The Citizen Potawatomi Nation Department of Education invites the public to a Native American college and career fair Nov. 5 at FireLake Arena in Shawnee, Oklahoma. The Wzhitawen (wish-eh-taw-when) College and Career Fair hosts colleges from across the United States during the inaugural event. Admission is free and open to tribal and nontribal youth who are interested in preparing for their college career.

“This college and career fair is going to focus primarily on the opportunities available to Native American youth,” said CPN Director of Education Tesia Zientek. “We’ve asked colleges to send a representative who is familiar with the college’s Native programming and opportunities.”

In Potawatomi, wzhitawen means he or she prepares, and the college fair is aimed to help Native youth further their educations. Staff will help participants understand what the college process is like, from attending a college fair to applying for colleges, choosing a college and ultimately funding their education.

Earning a college degree provides more future job opportunities. By 2020, 65 percent of all jobs in the U.S. economy will require postsecondary education and training beyond high school, according to the 2013 Georgetown University report “Recovery: Job Growth and Education Requirements Through 2020.”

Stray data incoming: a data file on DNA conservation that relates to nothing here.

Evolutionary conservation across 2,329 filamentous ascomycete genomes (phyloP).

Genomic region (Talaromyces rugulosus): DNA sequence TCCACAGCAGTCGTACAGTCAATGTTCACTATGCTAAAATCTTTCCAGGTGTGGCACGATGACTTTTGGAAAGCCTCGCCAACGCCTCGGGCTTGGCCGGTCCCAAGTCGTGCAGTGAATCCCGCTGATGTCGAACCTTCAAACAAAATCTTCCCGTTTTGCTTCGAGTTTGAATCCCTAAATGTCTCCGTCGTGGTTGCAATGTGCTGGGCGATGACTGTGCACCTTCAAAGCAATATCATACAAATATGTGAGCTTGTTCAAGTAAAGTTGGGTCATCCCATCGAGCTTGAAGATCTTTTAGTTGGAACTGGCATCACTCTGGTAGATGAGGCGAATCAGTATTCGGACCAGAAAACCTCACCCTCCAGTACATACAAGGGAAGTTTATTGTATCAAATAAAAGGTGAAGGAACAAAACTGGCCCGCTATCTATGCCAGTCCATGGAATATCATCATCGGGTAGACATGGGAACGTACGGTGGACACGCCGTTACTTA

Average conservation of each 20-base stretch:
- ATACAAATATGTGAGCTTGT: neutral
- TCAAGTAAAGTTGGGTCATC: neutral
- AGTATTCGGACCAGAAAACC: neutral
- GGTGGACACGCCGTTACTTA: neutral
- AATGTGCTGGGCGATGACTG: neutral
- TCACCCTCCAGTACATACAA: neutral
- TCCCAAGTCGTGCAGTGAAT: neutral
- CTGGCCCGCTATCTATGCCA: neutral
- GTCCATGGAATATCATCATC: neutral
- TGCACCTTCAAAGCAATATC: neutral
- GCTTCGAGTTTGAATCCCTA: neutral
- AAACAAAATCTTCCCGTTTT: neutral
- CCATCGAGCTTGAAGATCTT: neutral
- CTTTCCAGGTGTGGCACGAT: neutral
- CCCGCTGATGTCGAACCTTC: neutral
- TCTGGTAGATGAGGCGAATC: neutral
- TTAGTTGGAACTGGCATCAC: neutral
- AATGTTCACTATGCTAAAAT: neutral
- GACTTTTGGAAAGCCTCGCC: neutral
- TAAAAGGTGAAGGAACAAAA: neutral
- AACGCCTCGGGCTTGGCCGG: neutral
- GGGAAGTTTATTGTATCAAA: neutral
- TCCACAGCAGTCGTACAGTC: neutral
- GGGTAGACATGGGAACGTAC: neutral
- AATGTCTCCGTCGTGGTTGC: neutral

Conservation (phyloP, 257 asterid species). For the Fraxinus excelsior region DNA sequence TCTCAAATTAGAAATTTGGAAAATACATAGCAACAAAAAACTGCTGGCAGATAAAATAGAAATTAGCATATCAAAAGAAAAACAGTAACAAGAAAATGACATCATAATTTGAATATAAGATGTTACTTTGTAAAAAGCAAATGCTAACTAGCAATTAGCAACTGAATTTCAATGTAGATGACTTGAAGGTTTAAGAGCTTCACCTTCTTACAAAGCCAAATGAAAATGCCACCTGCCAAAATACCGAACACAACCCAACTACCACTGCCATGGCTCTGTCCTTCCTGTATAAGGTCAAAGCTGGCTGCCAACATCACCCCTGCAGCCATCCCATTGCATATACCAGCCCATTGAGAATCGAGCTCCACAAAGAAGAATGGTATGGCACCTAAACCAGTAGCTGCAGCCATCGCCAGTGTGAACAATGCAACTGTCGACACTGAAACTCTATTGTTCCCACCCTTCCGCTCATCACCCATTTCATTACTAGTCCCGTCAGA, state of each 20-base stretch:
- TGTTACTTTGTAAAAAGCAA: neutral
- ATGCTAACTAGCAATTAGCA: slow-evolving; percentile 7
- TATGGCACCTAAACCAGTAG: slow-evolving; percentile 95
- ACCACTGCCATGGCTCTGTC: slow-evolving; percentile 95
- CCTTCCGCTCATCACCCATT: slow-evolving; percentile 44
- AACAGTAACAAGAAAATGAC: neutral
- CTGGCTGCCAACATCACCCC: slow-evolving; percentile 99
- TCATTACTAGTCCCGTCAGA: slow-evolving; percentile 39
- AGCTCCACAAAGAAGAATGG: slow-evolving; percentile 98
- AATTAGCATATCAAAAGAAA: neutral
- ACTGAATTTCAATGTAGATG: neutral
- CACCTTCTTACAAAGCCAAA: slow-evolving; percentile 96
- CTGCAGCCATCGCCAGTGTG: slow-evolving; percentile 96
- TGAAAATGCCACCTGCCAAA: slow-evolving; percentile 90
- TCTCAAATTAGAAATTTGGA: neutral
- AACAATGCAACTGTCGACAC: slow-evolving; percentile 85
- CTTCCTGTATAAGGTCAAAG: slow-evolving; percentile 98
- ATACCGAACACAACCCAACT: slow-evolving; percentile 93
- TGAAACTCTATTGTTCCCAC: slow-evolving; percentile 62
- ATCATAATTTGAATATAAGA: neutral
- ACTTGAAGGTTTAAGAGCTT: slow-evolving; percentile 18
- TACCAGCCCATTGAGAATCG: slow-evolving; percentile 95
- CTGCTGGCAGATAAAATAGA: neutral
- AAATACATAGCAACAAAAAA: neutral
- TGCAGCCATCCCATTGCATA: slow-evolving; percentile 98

College advisors are available throughout the event and students can ask questions about how to apply and what scholarships are available, and discuss potential degree programs and career opportunities. Cultural presentations and breakout sessions on financial aid will also take place.

“Students who are in their junior or senior year of high school should plan to attend this event and learn about what colleges can offer them,” Zientek said. “The event is open to everyone, regardless of age or race, so if you’re thinking about college, then it’s a good idea to come and check it out.”

There are many disparities in the academic success of native youth and their nontribal counterparts. According to the “State of Native Youth 2016” survey by the Center for Native American Youth at the Aspen Institute, Native students graduate high school at a rate of 71 percent, the lowest of any racial or ethnic group, and have significantly lower standardized test scores. The same report notes that more than  70 percent of surveyed Native  youth want help finding and  applying for scholarships,  internships and fellowships.

“We know from research that Native youth are more likely to finish high school and attain a college degree if there are services to help them achieve those goals,” Zientek said. “Other tribes have found success through various programs, and we believe that we can help the Native youth in our communities find similar success.”

Learn more about CPN educational opportunities at